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Free Speech and Academic Freedom under Attack in Colleges & Universities


Having spent thirteen years as an administrator (department head & dean) at the University of Illinois, I learned early on how heavy-handed academia can be when it comes to practicing political correctness on campus. The First Amendment right of free speech is too often denied students and faculty who don’t support or adhere to established liberal orthodoxy, which is the reigning type of groupthink on college campuses today. I also learned that the presumption of innocence, the legal principle that a person is considered innocent until proven guilty, often is not adhered to in academia as it is in the rest of society. Instead, when a faculty member at a university is accused of some violatio...
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Letter to Senator Dianne Feinstein


One of the most puzzling things I have seen from the Democrat party in the past three years has been its unremitting support for China and the Chinese Communist Party that runs it. Democrats like Diane Feinstein have short memories when it comes to China. I don’t. I was in Beijing on June 4, 1989 when I witnessed the CCP unleash the Chinese army on the students and demonstrators in Tiananmen Square. By the time the army was finished thousands of students and demonstrators had been slaughtered in the square and in the surrounding neighborhoods. More recently, the world has witnessed China’s deplorable behavior toward religious organizations. It is in the process of striking the final blow to ...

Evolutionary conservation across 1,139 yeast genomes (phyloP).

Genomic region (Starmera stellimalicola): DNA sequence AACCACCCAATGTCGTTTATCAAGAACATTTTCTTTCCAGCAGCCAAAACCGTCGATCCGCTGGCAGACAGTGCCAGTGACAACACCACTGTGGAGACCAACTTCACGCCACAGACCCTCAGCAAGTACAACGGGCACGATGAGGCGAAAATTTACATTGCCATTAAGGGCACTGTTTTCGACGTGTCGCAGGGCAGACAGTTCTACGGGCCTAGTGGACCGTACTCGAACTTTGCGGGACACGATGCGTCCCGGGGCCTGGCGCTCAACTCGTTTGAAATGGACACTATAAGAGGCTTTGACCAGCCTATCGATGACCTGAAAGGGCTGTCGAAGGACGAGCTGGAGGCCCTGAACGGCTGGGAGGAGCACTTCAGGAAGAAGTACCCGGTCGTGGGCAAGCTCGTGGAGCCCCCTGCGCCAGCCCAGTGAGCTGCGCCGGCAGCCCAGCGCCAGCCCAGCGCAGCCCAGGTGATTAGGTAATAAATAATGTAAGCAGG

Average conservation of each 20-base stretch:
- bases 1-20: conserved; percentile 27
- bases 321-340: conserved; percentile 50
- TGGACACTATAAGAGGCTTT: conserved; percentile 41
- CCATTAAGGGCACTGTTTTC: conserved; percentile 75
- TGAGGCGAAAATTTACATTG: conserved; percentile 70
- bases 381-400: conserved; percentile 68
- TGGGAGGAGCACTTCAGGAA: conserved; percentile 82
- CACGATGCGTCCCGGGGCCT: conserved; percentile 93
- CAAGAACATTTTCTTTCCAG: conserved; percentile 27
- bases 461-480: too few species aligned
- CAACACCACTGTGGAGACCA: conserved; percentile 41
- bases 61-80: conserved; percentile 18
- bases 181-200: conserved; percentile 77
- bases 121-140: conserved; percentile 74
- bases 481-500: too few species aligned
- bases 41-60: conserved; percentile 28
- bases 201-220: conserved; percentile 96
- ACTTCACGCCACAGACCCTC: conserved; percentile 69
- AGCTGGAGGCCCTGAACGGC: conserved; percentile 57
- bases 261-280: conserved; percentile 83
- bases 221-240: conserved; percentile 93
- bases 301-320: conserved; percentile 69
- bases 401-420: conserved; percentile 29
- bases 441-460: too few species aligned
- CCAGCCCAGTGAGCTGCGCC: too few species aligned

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Depression Era Whodunnit Keeps You Guessing


Below is my review of Caleb Pirtle III’s book Lost Side of an Orphan’s Moon–the third book in his BoomTown saga series. Here is Caleb’s biography on Amazon: “Caleb lives in the present but prefers the past. He is the author of more than eighty books, including four noir thrillers in the Ambrose Lincoln series: Secrets of the Dead, Conspiracy of Lies, Night Side of Dark, and Place of Skulls. Secrets and Conspiracy are also audiobooks on audible.com. All of the novels are set against the haunting backdrop of World War II. His Lonely Night to Die features three noir thrillers in one book, following the exploits of the Quiet Assassin, a rogue agent who has fled the CIA. He takes the missions no ...
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What Ever Happened to Impartiality and Objectivity in the Media?


I know it’s no longer de rigueur to talk about objectivity in the news media. And if you do bring up the concept of objective news coverage, you are likely to hear rejoinders like: “Objectivity in the news is impossible because human beings are not objective creatures.”   Okay, I get it. We are all subjective beings. All of us carry biases with us wherever we go. No argument there. Every news story is influenced by the attitudes and background of its interviewers, writers, photographers and editors. But during the 30 years I worked as a reporter and editor, I always felt it was my duty to make every effort to achieve the journalistic ideals of objectivity and fairness. I believe most of my c...
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America, You’ve Really Had a Wonderful Life


Today, I am reposting this perceptive article by political commentator Peggy Ryan. I think it rings true today as America navigates its way through multiple crises. America, You’ve Really Had a Wonderful Life By: Peggy Ryan In the movie It’s a Wonderful Life, an angel, Clarence, is sent to help George Bailey, a man who’s sacrificed his dreams for family and community but is now falsely accused of stealing $8,000 and facing jail.  When George wishes he’d never been born, Clarence grants that wish. Suddenly, George finds himself in a world where his beloved hometown, Bedford Falls, has been turned into anarchy and slums.  The town’s named Pottersville after a greedy, power-hungry oligarch, Hen...